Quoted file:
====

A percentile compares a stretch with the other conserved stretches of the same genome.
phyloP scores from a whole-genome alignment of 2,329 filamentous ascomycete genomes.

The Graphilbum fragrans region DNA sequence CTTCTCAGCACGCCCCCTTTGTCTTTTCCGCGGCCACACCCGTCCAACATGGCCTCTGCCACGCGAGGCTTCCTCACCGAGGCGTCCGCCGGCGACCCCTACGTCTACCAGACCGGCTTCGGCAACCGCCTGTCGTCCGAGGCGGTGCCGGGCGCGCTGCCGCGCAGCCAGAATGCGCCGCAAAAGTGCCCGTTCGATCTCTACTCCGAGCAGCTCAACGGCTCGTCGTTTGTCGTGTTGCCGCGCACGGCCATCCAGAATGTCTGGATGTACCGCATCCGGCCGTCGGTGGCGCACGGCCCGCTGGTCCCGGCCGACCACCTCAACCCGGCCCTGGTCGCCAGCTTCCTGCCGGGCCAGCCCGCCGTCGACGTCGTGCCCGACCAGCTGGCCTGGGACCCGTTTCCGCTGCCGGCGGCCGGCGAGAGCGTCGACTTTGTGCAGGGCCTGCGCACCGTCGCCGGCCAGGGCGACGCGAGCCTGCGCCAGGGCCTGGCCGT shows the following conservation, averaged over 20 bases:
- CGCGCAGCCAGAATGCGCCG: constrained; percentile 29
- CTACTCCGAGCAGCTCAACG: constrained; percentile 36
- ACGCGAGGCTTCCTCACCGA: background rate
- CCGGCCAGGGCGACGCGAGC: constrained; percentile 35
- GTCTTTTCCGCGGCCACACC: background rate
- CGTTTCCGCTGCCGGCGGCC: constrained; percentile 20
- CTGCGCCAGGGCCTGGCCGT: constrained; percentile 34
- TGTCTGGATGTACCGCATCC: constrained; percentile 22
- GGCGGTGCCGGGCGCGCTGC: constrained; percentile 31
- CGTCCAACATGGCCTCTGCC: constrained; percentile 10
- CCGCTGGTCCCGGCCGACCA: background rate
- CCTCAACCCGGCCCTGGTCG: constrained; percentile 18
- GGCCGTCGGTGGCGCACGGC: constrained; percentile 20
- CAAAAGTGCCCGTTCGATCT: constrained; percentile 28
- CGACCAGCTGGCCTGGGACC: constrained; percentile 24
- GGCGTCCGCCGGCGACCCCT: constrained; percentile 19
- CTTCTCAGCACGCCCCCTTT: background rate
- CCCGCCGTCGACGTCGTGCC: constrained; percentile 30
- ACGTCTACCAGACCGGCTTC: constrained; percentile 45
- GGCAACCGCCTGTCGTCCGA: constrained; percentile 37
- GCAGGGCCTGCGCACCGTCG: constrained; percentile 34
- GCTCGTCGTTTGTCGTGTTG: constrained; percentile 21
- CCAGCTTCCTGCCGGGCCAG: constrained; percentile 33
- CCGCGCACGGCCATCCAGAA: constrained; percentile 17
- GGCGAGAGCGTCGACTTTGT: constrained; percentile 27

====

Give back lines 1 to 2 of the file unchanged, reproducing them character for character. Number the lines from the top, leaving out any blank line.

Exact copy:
A percentile compares a stretch with the other conserved stretches of the same genome.
phyloP scores from a whole-genome alignment of 2,329 filamentous ascomycete genomes.